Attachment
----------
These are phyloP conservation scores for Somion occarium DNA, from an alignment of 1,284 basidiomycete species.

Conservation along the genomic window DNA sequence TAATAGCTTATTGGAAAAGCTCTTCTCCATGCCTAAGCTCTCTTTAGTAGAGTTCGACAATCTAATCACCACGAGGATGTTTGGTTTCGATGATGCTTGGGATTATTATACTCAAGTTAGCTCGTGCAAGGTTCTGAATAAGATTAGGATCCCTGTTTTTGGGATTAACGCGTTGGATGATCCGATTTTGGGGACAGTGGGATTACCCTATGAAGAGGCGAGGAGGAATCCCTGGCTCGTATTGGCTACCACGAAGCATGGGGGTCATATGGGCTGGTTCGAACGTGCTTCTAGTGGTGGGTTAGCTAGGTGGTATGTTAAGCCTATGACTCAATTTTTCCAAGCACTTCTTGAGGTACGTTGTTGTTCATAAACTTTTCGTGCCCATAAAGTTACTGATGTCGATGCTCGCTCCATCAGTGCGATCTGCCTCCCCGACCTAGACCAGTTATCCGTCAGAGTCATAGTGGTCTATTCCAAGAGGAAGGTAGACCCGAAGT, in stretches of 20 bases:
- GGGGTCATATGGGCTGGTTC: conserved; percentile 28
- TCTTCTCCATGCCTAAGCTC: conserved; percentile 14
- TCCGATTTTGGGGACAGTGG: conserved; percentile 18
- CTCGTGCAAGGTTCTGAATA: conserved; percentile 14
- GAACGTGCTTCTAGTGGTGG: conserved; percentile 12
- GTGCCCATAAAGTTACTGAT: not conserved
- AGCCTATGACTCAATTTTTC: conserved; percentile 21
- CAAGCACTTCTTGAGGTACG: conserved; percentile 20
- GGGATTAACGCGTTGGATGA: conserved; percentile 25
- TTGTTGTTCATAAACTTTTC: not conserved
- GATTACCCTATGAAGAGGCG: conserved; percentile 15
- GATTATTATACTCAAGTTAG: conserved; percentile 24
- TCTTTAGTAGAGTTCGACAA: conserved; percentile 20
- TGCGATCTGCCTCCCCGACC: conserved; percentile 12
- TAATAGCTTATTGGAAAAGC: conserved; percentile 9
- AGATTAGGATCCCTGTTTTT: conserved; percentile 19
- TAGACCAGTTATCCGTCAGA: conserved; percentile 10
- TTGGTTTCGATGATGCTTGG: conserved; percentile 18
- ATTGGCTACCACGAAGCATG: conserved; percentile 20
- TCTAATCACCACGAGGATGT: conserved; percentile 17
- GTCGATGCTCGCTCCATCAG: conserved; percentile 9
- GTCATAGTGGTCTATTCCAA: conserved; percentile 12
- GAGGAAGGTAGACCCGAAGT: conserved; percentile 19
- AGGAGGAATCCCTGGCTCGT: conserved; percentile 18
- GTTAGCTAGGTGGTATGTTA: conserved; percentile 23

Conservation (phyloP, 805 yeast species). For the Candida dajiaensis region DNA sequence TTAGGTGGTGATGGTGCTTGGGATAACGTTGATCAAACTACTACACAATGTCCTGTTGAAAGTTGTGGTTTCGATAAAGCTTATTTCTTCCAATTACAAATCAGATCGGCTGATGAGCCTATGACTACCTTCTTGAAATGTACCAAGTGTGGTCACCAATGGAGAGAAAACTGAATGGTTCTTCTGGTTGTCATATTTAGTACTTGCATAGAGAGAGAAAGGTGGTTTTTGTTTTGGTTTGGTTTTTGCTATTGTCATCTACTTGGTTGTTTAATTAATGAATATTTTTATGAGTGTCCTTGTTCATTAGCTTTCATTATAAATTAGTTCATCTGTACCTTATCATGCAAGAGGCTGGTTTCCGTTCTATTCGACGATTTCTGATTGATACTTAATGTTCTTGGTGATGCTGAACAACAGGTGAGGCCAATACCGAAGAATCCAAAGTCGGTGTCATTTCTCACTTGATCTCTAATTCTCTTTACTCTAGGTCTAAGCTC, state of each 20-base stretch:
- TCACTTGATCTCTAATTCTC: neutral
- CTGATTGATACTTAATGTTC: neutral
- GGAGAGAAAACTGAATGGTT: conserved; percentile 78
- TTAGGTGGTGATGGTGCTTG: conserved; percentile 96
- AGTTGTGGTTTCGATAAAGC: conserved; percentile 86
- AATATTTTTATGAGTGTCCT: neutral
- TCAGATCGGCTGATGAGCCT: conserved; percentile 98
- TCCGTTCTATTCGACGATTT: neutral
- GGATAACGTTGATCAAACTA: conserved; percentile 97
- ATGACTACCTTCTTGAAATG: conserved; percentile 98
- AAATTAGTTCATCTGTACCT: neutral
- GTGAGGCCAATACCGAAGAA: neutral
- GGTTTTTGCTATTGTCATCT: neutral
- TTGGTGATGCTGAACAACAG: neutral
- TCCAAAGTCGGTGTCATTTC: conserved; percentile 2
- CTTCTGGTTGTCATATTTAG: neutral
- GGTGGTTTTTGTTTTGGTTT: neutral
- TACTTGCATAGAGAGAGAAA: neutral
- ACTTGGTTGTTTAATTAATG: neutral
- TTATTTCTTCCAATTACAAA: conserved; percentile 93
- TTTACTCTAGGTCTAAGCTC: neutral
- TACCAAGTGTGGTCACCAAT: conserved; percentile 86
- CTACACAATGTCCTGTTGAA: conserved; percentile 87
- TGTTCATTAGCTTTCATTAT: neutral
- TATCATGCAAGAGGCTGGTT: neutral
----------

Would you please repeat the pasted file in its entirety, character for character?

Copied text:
These are phyloP conservation scores for Somion occarium DNA, from an alignment of 1,284 basidiomycete species.

Conservation along the genomic window DNA sequence TAATAGCTTATTGGAAAAGCTCTTCTCCATGCCTAAGCTCTCTTTAGTAGAGTTCGACAATCTAATCACCACGAGGATGTTTGGTTTCGATGATGCTTGGGATTATTATACTCAAGTTAGCTCGTGCAAGGTTCTGAATAAGATTAGGATCCCTGTTTTTGGGATTAACGCGTTGGATGATCCGATTTTGGGGACAGTGGGATTACCCTATGAAGAGGCGAGGAGGAATCCCTGGCTCGTATTGGCTACCACGAAGCATGGGGGTCATATGGGCTGGTTCGAACGTGCTTCTAGTGGTGGGTTAGCTAGGTGGTATGTTAAGCCTATGACTCAATTTTTCCAAGCACTTCTTGAGGTACGTTGTTGTTCATAAACTTTTCGTGCCCATAAAGTTACTGATGTCGATGCTCGCTCCATCAGTGCGATCTGCCTCCCCGACCTAGACCAGTTATCCGTCAGAGTCATAGTGGTCTATTCCAAGAGGAAGGTAGACCCGAAGT, in stretches of 20 bases:
- GGGGTCATATGGGCTGGTTC: conserved; percentile 28
- TCTTCTCCATGCCTAAGCTC: conserved; percentile 14
- TCCGATTTTGGGGACAGTGG: conserved; percentile 18
- CTCGTGCAAGGTTCTGAATA: conserved; percentile 14
- GAACGTGCTTCTAGTGGTGG: conserved; percentile 12
- GTGCCCATAAAGTTACTGAT: not conserved
- AGCCTATGACTCAATTTTTC: conserved; percentile 21
- CAAGCACTTCTTGAGGTACG: conserved; percentile 20
- GGGATTAACGCGTTGGATGA: conserved; percentile 25
- TTGTTGTTCATAAACTTTTC: not conserved
- GATTACCCTATGAAGAGGCG: conserved; percentile 15
- GATTATTATACTCAAGTTAG: conserved; percentile 24
- TCTTTAGTAGAGTTCGACAA: conserved; percentile 20
- TGCGATCTGCCTCCCCGACC: conserved; percentile 12
- TAATAGCTTATTGGAAAAGC: conserved; percentile 9
- AGATTAGGATCCCTGTTTTT: conserved; percentile 19
- TAGACCAGTTATCCGTCAGA: conserved; percentile 10
- TTGGTTTCGATGATGCTTGG: conserved; percentile 18
- ATTGGCTACCACGAAGCATG: conserved; percentile 20
- TCTAATCACCACGAGGATGT: conserved; percentile 17
- GTCGATGCTCGCTCCATCAG: conserved; percentile 9
- GTCATAGTGGTCTATTCCAA: conserved; percentile 12
- GAGGAAGGTAGACCCGAAGT: conserved; percentile 19
- AGGAGGAATCCCTGGCTCGT: conserved; percentile 18
- GTTAGCTAGGTGGTATGTTA: conserved; percentile 23

Conservation (phyloP, 805 yeast species). For the Candida dajiaensis region DNA sequence TTAGGTGGTGATGGTGCTTGGGATAACGTTGATCAAACTACTACACAATGTCCTGTTGAAAGTTGTGGTTTCGATAAAGCTTATTTCTTCCAATTACAAATCAGATCGGCTGATGAGCCTATGACTACCTTCTTGAAATGTACCAAGTGTGGTCACCAATGGAGAGAAAACTGAATGGTTCTTCTGGTTGTCATATTTAGTACTTGCATAGAGAGAGAAAGGTGGTTTTTGTTTTGGTTTGGTTTTTGCTATTGTCATCTACTTGGTTGTTTAATTAATGAATATTTTTATGAGTGTCCTTGTTCATTAGCTTTCATTATAAATTAGTTCATCTGTACCTTATCATGCAAGAGGCTGGTTTCCGTTCTATTCGACGATTTCTGATTGATACTTAATGTTCTTGGTGATGCTGAACAACAGGTGAGGCCAATACCGAAGAATCCAAAGTCGGTGTCATTTCTCACTTGATCTCTAATTCTCTTTACTCTAGGTCTAAGCTC, state of each 20-base stretch:
- TCACTTGATCTCTAATTCTC: neutral
- CTGATTGATACTTAATGTTC: neutral
- GGAGAGAAAACTGAATGGTT: conserved; percentile 78
- TTAGGTGGTGATGGTGCTTG: conserved; percentile 96
- AGTTGTGGTTTCGATAAAGC: conserved; percentile 86
- AATATTTTTATGAGTGTCCT: neutral
- TCAGATCGGCTGATGAGCCT: conserved; percentile 98
- TCCGTTCTATTCGACGATTT: neutral
- GGATAACGTTGATCAAACTA: conserved; percentile 97
- ATGACTACCTTCTTGAAATG: conserved; percentile 98
- AAATTAGTTCATCTGTACCT: neutral
- GTGAGGCCAATACCGAAGAA: neutral
- GGTTTTTGCTATTGTCATCT: neutral
- TTGGTGATGCTGAACAACAG: neutral
- TCCAAAGTCGGTGTCATTTC: conserved; percentile 2
- CTTCTGGTTGTCATATTTAG: neutral
- GGTGGTTTTTGTTTTGGTTT: neutral
- TACTTGCATAGAGAGAGAAA: neutral
- ACTTGGTTGTTTAATTAATG: neutral
- TTATTTCTTCCAATTACAAA: conserved; percentile 93
- TTTACTCTAGGTCTAAGCTC: neutral
- TACCAAGTGTGGTCACCAAT: conserved; percentile 86
- CTACACAATGTCCTGTTGAA: conserved; percentile 87
- TGTTCATTAGCTTTCATTAT: neutral
- TATCATGCAAGAGGCTGGTT: neutral